“[Shahbaz] says that children who experience something like this, when they have been on overload, they don’t act like kids. When you try to treat them, they just take it,” Tinsley said. “They don’t fight. They don’t kick. They’ve lost hope.”

A TOUGH ASSIGMENT

This first volunteer medical team will be in Pakistan through the end of the October.

“The first team has been very flexible, which has been a key to their successful use,” said Philip Monroe*, a Southern Baptist disaster relief specialist serving in Asia. “What has been most encouraging is that they -– like other volunteers who have come out -– are not limiting their work to what their credentials say but are doing ministry with the goal of representing the Savior.”

The conditions under which the first team has served have not been ideal. Medical resources are limited, the drive to the hospital can be long, and because of aftershocks, some of the team members are spending cold nights sleeping in tents.

Conditions will be similar for future volunteers. A second team of medical volunteers will arrive Nov. 1 and stay through Nov. 10, when a third team will arrive.

For now, the earthquake relief efforts call only for medical volunteers, but in the spring that will change. Villages that are inaccessible during the winter months will begin to open up about the middle of March. At that time, volunteers can take advantage of opportunities resulting from relationships built through relief work that Southern Baptist workers do, as much as possible, throughout the winter.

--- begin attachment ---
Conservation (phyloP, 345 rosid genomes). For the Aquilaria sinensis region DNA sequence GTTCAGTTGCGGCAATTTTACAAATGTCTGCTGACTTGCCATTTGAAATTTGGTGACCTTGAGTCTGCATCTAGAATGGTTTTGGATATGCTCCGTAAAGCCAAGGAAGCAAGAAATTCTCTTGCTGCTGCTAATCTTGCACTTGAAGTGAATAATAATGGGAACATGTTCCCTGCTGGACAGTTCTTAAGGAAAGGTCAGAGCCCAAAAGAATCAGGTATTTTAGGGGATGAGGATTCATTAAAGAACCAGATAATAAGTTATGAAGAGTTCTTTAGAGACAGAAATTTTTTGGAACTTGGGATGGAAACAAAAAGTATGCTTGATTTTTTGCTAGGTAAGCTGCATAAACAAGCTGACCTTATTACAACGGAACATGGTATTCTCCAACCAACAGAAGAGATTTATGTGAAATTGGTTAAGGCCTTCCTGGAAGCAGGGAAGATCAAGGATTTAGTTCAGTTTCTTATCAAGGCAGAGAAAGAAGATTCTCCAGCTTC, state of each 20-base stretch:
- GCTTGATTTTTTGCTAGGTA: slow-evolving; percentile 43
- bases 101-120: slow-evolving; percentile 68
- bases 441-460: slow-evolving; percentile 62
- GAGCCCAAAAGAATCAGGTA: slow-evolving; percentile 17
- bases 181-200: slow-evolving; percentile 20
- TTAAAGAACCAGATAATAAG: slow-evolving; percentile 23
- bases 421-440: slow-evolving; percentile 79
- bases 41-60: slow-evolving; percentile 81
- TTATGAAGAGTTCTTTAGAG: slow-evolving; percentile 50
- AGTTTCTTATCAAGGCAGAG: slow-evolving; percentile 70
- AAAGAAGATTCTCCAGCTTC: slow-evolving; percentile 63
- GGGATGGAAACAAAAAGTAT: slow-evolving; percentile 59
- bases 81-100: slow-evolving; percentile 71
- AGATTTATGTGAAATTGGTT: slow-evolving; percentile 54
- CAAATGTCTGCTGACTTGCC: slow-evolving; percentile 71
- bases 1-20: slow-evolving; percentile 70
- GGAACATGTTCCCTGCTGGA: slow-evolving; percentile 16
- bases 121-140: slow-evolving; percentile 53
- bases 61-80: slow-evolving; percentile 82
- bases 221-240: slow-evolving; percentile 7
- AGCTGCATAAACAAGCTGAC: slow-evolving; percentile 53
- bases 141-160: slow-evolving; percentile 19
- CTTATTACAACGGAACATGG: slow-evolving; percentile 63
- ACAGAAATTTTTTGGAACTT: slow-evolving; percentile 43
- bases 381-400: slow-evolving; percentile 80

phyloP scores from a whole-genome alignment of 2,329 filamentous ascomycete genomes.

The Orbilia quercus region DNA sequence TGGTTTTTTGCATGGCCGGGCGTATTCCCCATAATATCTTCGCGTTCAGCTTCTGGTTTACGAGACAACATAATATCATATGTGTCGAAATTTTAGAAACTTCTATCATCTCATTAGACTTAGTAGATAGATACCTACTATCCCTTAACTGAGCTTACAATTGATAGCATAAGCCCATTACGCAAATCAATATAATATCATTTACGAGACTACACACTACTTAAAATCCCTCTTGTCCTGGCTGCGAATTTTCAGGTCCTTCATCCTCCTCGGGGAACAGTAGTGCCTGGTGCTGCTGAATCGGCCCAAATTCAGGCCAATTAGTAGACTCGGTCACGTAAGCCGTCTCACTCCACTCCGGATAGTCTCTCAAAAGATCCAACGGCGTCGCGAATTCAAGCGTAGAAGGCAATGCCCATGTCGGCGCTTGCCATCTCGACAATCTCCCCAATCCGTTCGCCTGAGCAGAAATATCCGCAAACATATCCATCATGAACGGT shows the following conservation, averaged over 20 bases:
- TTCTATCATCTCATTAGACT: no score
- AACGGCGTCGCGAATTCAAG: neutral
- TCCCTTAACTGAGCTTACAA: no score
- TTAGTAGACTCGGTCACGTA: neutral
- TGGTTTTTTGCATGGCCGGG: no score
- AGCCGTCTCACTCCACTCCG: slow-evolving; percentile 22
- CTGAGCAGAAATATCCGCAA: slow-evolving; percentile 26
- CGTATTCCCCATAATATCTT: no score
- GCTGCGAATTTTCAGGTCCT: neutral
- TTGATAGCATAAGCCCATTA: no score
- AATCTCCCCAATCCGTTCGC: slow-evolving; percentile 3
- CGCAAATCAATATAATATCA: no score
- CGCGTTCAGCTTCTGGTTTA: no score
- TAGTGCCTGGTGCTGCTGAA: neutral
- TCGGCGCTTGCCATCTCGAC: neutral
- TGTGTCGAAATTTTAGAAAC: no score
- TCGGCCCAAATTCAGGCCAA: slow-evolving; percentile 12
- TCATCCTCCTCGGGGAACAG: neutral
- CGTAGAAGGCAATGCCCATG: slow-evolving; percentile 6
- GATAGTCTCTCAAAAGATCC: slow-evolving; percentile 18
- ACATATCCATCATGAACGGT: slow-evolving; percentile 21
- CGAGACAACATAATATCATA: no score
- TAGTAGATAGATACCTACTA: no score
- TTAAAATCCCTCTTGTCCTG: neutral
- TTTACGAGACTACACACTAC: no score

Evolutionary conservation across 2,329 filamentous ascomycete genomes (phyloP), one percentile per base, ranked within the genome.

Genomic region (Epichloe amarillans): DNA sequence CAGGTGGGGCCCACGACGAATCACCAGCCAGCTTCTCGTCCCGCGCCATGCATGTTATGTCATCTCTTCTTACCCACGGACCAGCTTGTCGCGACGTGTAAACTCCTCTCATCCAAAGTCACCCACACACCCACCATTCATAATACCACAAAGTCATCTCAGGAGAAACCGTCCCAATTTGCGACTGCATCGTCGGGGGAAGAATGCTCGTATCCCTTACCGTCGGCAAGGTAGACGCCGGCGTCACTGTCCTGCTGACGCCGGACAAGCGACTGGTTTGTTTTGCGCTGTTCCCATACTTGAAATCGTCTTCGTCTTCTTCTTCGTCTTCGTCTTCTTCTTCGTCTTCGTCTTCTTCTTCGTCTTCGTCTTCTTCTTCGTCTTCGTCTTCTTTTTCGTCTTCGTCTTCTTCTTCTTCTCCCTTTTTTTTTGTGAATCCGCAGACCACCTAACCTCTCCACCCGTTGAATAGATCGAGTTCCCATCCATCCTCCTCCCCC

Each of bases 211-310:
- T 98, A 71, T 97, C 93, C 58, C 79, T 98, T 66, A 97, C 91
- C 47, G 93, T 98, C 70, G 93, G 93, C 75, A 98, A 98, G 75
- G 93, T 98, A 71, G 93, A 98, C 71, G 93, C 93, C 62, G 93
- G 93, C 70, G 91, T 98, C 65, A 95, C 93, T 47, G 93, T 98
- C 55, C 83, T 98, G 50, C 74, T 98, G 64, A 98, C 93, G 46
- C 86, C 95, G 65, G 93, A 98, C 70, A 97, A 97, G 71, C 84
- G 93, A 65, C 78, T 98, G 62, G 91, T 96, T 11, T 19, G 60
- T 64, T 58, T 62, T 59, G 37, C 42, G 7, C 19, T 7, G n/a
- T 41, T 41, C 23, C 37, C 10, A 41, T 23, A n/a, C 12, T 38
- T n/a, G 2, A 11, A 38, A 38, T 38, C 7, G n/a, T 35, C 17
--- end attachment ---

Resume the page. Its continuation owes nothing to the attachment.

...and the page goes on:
Monroe emphasizes that volunteer work in Pakistan can be extremely difficult.

“The volunteers that we will need to supplement the work will need to be very focused and especially in tune and realistic about their own limitations physically,” Monroe said. “Volunteers who respond to come and assist should be in excellent physical condition and capable of doing hard physical work with little rest.”

While Sisk has participated in many mission trips, her trip to Pakistan has been different than any others, she said.

“I’ve done numerous trips before, but never with a medical emphasis,” she said. “There’s been a slew of things that I have never had to think about on a mission trip -– patient safety, sterility, dosage. My nursing role here is different than in the States. It has been a very good educational experience in showing me how to use all those things that I have been taught in nursing school while also caring for people’s spiritual needs in this disaster.”
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*Names changed for security reasons.
— Hear a report of what the medical team encountered when they arrived in Pakistan: http://media1.imbresources.org/downloads/pakistan/loss_of_life.mp3.
— Hear how volunteer Holly Sisk is ministering to people in need, including one man and his paralyzed niece who lost 26 family members: http://media1.imbresources.org/downloads/pakistan/one_mans_story.mp3.
— For more information on current and future volunteer needs, e-mail southasiavim@wigtake.org. To contribute financially to relief efforts, send gifts designated for “South Asia Earthquake Relief” to P.O. Box 6767, Richmond. VA 23230. Or go online to www.imb.org/worldhunger and select “Give Now.” One hundred percent of the gifts will go for relief aid.

    About the Author

  • Goldie Frances*